Welcome to our 2016 52 in 52 series. This year I will be reading 52 Magic: the Gathering novels spanning two decades of Vorthos lore. Each week I’ll share my review of the book along with a synopsis for those of you who are just interested in the core of the story.

by J. Robert King

Finally, the Mirari is buried deep within the Krosan forest and we can all get on with life in Otaria without constant war! Or so you thought at the end of Odyssey, Torment, and Judgment. In reality though this is Magic the Gathering so we’re back on Otaria with plenty of conflict brewing and most of it thanks to Kamahl the ex-barbarian.

So even though he managed to save the entire continent from Chainer and Laquatus and the Cabal, Kamahl is depressed over the death of his sister Jeska, now called Phage. So he travels to Aphetto to fight her in the pits and she beats him despite all of his newly-found green mana. He does what any sensible person would do and goes back to Krosan, tail between his legs, and raises an army of mutant forest-creatures to go back and claim his sister from Phage and the Cabal.


There’s a lot wrong with Kamahl. He systematically goes through the forest transforming snakes and shrubs and centaurs into crazy mutant versions of themselves. They grow to massive sized and gain human-like sentience if they didn’t already have it. Kamahl has become a master of green mana who can transform life itself. He’s using all of that power not to defend the world from the Mirari, as he previously did, but to save his sister, and in reality save himself from the guilt of killing his sister.

So Kamahl raises his army and goes back to Aphetto to fight but Braids has foreseen all and has already sold tickets to a death-match between Kamahl and Phage. Kamahl reluctantly agrees to this but has his general, Stonebrow, ready with his army to siege Aphetto when the Cabal go back on their word to hand Phage over when Kamahl succeeds. So Kamahl and his sister fight and Kamahl seems to be winning when a new challenger enters the arena.

Where the heck did this angel come from? Okay let’s recap that story real quick. In-between Kamahl’s visits to Aphetto to fight Phage, there has been other fighting including Phage defeating a pair of combatants: Ixidor and Nivea. Nivea was an angel who summoned the remnants of the Northern Order to fight for her and Ixidor was an illusionist who would arm the soldiers with illusory armor and protections. Phage killed Nivea and the Cabal exposed a counterfeit coinage operation Ixidor was running and then they abandoned him in the middle of the desert.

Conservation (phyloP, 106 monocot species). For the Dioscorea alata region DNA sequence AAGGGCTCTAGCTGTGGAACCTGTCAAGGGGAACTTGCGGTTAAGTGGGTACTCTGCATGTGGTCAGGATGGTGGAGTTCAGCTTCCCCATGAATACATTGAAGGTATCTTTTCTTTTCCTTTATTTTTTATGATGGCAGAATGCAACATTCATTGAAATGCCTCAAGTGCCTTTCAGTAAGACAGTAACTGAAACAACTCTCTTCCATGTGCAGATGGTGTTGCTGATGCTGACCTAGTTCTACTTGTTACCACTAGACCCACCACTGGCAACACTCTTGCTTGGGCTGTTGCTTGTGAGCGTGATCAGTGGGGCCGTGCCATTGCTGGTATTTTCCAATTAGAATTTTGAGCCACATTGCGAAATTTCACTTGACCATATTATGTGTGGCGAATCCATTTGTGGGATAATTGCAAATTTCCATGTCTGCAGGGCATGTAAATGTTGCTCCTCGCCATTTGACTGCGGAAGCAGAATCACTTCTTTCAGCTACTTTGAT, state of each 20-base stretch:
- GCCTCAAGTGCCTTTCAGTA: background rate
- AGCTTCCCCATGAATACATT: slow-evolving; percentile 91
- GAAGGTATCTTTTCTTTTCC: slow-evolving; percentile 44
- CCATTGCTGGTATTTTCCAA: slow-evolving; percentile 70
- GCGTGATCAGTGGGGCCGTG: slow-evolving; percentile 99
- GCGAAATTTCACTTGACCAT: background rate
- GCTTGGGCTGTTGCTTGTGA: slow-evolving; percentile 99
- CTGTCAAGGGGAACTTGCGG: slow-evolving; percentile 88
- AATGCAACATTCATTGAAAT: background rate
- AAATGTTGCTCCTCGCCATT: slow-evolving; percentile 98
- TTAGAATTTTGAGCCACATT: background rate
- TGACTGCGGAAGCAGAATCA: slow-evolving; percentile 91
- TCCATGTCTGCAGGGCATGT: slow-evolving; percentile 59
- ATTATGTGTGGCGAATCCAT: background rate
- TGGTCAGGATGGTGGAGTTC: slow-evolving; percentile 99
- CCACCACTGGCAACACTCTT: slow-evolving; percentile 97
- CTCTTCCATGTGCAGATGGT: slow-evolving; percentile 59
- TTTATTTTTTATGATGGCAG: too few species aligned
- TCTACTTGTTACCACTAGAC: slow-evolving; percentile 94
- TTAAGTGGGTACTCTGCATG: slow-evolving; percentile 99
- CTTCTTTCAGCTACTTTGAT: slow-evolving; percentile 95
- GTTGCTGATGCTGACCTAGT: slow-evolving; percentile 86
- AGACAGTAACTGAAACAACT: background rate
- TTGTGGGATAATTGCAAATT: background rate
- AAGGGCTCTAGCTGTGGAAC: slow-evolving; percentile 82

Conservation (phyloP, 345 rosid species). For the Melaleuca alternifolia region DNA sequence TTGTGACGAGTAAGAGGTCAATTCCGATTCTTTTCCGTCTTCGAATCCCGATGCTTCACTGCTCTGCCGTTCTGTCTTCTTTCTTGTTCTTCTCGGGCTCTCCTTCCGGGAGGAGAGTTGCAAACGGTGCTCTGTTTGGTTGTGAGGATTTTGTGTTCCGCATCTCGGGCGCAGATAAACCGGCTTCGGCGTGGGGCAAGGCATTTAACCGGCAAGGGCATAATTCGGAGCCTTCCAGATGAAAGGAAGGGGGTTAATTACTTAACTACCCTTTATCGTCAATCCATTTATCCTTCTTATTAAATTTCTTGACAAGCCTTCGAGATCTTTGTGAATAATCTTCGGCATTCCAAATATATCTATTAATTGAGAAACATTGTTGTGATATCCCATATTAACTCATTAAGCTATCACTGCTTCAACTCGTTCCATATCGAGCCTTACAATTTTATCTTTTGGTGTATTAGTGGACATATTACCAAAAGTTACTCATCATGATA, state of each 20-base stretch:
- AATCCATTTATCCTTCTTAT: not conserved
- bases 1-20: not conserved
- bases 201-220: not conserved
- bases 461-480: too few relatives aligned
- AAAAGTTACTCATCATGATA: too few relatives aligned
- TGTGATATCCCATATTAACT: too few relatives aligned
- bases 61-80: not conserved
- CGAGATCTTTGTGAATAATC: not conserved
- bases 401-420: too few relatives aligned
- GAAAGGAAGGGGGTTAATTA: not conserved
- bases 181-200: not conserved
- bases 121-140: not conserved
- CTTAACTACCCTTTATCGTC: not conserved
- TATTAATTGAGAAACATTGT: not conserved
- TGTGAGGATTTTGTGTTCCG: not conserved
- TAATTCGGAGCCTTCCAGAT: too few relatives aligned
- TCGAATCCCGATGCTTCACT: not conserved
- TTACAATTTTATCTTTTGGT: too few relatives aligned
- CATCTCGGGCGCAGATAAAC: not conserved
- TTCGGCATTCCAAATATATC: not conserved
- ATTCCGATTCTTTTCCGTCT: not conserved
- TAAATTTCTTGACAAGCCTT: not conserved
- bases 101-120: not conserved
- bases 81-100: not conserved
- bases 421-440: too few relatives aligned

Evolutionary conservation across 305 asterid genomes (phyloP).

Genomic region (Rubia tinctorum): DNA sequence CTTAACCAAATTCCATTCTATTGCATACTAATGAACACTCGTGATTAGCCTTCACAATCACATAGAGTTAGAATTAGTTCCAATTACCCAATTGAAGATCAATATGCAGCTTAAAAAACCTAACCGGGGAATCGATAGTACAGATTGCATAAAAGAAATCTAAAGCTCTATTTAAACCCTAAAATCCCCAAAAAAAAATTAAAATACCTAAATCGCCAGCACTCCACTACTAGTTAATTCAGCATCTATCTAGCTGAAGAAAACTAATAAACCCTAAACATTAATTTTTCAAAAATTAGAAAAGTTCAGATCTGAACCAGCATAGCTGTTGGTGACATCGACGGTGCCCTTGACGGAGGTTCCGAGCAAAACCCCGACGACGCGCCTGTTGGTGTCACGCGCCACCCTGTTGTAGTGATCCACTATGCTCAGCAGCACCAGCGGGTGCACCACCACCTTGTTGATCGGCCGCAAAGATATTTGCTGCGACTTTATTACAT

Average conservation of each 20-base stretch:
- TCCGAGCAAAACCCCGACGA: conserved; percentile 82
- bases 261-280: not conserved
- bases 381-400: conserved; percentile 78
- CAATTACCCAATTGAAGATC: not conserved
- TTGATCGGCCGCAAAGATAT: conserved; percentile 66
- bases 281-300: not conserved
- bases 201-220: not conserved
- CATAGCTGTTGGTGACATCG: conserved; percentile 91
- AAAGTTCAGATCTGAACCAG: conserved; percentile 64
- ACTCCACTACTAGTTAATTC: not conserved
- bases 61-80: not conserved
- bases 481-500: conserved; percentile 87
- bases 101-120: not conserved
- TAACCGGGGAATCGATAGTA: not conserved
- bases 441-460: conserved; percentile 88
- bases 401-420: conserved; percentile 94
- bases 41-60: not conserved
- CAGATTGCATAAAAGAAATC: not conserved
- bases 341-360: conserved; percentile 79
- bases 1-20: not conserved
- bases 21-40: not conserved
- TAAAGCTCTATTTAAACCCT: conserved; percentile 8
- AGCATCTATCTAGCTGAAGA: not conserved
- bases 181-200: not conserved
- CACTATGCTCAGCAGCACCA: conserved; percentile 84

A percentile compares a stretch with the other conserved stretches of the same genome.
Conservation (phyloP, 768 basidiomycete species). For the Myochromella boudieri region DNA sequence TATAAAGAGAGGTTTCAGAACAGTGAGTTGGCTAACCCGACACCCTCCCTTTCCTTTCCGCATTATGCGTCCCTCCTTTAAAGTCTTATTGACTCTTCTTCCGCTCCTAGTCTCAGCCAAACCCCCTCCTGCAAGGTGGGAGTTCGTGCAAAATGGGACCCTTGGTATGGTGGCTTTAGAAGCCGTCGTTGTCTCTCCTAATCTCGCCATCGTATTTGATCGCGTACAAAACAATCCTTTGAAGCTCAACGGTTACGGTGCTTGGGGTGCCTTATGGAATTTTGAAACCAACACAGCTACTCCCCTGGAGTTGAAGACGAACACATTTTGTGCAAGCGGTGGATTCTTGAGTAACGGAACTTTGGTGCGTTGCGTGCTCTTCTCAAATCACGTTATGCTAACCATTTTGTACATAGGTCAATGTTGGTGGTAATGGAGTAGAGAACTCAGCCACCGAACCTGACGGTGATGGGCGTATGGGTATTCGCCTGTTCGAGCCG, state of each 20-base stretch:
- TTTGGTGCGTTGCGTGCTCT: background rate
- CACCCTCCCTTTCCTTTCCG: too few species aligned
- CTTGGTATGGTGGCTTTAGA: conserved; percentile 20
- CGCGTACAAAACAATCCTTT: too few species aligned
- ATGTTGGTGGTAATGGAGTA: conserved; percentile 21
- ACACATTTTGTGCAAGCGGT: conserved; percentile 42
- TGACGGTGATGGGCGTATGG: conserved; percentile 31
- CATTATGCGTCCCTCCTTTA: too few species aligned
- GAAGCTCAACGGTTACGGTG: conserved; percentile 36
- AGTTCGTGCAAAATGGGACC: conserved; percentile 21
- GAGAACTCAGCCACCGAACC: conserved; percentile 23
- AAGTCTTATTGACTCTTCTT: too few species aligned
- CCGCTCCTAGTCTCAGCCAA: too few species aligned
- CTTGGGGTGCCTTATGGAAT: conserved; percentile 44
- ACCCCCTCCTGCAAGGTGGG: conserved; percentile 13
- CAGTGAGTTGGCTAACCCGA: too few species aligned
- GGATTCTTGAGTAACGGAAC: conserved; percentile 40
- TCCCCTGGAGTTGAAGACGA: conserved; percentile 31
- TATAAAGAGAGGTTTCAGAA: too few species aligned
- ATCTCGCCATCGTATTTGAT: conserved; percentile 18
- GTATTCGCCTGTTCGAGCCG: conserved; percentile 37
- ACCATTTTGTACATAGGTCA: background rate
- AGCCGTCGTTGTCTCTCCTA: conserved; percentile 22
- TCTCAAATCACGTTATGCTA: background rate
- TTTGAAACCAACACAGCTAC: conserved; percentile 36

While in the desert Ixidor discovers that he can shape reality to his will (who knew) and creates an oasis paradise for himself so he can hide from the guilt of getting Nivea killed (just like Kamahl hides from the guilt of killing his sister get it). Over time though he becomes increasingly mad with the power of being a god and increasingly paranoid that Phage will come kill him that he creates Akroma to go kill Phage first.


You would think this brings us to the end of our story but no, it does not. Kamahl and Phage team up to defeat Akroma (wait what) and then they form an alliance between the forest and the Cabal (hold on a sec) and create a combined army to march into the desert and destroy Ixidor (are you serious).

Overall Rating: 3.0 — There are large parts of this story that are incredibly difficult to follow. The narratives of combat, especially, leave a lot to be desired. At this point, after Odyssey, Torment, Judgment, and now Onslaught, we have read all we can read when it comes to fighting in the Cabal’s pits/coliseum. So the story has escalated to wars but they’re fought in single battles. That’s not how war works, at all.

It’s sad to continue to see the one-dimensional nature of every single character in a Magic the Gathering story but ultimately I suppose that’s why Wizards Creative team is so very different than it used to be. Kamahl, Phage/Jeska, Ixidor, Braids, and Akroma are all beings of single motivations and have no dynamic character development whatsoever. The only development that ever happens is as the result of trauma that creates a complete and instantaneous change in the character. They might as well kill them and replace them with a new character.

Next Week’s Book—Legions by J. Robert King

Next week we’ll see if the Cabal Patriarch’s plans to take over all of Otaria will come to fruition, if Phage will ever become Jeska again, and if Kamahl can ever get over himself. In the meantime we can all continue to wonder why we always see Akroma depicted as she was when she was created even though she lost her legs in her first ever fight and had them replaced with the legs of a jaguar.

No seriously, who’s stupid idea was that?

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52 in 52 is a weekly feature here at Hipsters of the Coast written by former amateur Magic Player Rich Stein, who came really close to making day two of a Grand Prix on several occasions. Each week we will take a look at the past seven days of major events, big news items, and community happenings so that you can keep up-to-date on all the latest and greatest Magic: the Gathering community news.

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